If it makes you feel any better at all, the boots I have on right now weigh approximately 12 pounds apiece and they make the soles of my feet burn like diaper rash in a heat wave and it feels like I’m wearing ski boots when I have to walk up stairs. But I wear them for you.

Even still, my new boots are velvet slippers compared to your knee-high five-inch heels. I notice, and I salute you.

I promise, I am not just staring at your tits. I am trying to look you directly in the eyes, but you are almost eight inches taller than me, please see above note regarding your five-inch heels. At the same time, I would like to mention that while I was trying to look you in the eyes, I couldn’t help but notice your lovely new pendant. I am sure it really brings out the colour of your eyes, if I could see them.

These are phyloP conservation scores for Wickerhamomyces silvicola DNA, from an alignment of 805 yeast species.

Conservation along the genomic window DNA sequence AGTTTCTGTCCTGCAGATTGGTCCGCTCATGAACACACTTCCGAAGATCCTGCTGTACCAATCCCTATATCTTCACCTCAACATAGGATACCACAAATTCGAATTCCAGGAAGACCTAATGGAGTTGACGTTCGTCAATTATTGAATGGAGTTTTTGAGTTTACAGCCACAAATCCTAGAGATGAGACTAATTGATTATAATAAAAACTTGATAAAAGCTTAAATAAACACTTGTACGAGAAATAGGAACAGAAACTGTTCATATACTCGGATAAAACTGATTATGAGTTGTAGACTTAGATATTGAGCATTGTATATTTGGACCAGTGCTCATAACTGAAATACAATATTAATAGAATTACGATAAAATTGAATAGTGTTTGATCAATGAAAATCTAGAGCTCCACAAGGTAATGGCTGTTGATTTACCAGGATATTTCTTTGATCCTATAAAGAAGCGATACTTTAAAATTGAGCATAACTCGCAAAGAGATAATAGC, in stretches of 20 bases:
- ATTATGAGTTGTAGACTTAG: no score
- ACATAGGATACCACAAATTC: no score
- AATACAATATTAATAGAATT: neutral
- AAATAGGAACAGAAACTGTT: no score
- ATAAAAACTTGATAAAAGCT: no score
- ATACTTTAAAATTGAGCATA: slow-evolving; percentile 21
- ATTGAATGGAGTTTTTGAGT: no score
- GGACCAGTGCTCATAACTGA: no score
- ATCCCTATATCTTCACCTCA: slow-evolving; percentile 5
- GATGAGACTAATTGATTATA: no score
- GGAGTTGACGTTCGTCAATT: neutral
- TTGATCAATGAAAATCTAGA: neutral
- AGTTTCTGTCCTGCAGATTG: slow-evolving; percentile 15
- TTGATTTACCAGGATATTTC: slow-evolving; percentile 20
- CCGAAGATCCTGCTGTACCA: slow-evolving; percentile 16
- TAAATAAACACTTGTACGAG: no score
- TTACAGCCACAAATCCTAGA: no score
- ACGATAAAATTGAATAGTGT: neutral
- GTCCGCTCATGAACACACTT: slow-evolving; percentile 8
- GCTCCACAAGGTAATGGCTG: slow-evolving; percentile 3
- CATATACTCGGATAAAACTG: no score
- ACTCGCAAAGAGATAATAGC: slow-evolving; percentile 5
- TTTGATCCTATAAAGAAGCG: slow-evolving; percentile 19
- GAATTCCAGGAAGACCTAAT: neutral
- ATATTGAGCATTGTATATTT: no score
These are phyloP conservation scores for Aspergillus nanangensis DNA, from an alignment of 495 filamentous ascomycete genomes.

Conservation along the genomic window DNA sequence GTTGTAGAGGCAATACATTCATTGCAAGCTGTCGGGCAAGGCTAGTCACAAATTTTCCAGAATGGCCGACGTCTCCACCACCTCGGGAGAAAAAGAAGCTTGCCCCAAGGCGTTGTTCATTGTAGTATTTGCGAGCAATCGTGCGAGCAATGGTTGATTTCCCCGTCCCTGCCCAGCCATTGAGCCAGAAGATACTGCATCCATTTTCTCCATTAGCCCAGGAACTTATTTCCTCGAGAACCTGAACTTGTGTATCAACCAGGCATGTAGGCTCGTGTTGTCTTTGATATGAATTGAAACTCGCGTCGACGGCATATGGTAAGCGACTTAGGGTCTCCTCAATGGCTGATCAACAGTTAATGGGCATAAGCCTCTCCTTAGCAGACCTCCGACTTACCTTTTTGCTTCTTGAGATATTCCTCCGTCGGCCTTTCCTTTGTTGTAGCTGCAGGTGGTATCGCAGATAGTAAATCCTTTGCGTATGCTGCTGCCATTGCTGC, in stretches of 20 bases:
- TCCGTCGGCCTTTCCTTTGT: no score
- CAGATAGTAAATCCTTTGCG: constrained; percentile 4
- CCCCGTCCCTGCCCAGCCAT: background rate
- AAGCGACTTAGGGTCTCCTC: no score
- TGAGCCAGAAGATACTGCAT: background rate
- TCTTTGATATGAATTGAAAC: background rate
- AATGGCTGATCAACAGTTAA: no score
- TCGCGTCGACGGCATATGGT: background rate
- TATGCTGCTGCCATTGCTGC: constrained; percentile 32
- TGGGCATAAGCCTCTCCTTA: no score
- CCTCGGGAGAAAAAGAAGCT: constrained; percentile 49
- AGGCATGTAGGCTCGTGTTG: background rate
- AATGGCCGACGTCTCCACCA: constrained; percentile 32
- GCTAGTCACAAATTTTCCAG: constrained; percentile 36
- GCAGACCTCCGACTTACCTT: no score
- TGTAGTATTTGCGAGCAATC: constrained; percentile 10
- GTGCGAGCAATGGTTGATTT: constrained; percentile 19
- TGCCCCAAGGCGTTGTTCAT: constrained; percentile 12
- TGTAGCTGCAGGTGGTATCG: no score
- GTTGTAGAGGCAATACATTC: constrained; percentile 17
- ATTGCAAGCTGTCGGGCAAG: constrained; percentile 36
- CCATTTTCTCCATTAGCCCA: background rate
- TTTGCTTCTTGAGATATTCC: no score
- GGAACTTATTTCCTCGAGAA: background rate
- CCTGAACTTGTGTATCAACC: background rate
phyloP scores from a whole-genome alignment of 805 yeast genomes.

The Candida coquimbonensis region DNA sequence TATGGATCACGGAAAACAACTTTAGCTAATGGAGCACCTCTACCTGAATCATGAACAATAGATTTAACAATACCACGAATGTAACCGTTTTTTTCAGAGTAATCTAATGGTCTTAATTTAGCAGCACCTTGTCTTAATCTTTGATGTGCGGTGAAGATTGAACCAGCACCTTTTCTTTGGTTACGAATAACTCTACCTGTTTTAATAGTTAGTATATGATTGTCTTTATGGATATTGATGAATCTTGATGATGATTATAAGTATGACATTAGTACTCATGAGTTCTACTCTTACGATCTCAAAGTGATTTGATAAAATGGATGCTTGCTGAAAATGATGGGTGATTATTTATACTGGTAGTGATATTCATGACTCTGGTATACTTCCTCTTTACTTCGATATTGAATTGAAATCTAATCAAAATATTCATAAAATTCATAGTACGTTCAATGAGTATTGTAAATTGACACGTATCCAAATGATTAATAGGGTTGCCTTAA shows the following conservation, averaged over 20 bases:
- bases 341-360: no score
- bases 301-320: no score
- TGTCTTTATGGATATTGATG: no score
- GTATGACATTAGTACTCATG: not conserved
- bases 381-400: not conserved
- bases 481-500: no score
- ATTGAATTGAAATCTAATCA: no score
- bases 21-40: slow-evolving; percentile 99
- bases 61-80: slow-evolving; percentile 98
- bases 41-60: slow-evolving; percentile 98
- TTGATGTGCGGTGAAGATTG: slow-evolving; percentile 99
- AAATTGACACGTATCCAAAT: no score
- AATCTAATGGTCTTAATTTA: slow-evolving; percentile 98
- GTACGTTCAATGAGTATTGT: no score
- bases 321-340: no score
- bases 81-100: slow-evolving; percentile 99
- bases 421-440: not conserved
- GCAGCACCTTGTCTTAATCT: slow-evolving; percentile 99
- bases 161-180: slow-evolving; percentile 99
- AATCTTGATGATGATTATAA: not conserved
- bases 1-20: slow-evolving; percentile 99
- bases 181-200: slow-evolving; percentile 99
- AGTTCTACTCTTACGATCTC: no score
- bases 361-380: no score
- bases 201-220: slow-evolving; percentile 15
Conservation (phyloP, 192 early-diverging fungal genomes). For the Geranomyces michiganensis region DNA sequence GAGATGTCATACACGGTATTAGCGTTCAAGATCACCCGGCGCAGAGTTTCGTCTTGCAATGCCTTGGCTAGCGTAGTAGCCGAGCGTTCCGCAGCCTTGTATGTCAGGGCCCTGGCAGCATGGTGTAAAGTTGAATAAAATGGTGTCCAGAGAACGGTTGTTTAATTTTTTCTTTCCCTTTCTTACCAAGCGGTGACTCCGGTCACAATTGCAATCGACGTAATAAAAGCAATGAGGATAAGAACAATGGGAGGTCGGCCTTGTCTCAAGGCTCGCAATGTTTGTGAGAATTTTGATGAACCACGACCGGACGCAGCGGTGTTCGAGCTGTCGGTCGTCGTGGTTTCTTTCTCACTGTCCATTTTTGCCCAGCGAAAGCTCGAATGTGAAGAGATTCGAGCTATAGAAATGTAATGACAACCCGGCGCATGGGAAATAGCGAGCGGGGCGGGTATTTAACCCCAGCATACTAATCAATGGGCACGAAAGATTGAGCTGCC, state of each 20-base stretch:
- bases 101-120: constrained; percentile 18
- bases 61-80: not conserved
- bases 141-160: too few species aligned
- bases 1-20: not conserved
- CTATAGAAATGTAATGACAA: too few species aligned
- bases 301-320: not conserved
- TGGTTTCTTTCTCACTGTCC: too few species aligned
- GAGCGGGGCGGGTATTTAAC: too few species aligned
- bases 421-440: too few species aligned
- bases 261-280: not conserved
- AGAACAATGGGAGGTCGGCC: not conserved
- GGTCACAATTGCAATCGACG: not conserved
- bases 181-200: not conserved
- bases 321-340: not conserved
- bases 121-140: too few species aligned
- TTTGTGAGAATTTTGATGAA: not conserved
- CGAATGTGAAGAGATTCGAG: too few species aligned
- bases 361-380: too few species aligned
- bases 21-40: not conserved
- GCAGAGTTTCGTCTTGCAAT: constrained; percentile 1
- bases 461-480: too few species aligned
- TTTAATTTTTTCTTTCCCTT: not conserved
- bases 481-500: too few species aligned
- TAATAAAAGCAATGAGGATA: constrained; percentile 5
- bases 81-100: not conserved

I want to thank you for coming out of the closet. Again and again, over and over, for the rest of your life. At school, at work, at your kid’s daycare, at your brother’s wedding, at the doctor’s office. Thank you for sideswiping their stereotypes.

I never get the chance to come out of the closet, because my closet was always made of glass. But you do it for me. You fight homophobia in a way that I never could. Some of them think I am queer because I am undesirable. You prove to them that being queer is your desire.

Thank you for loving me because of who I am and what I look like, not in spite of who I am and what I look like.

Thank you for smelling so good.

Thank you for holding my hand on the sidewalk during the hockey playoffs. I know it is probably small-minded of me to smile wicked at all the drunken dudes in jerseys smoking outside the sports bar in between periods because you are so fucking hot, and you are with me and not them, but I can’t help it. That’s right fellas. You want her but she wants me. How do you like them apples?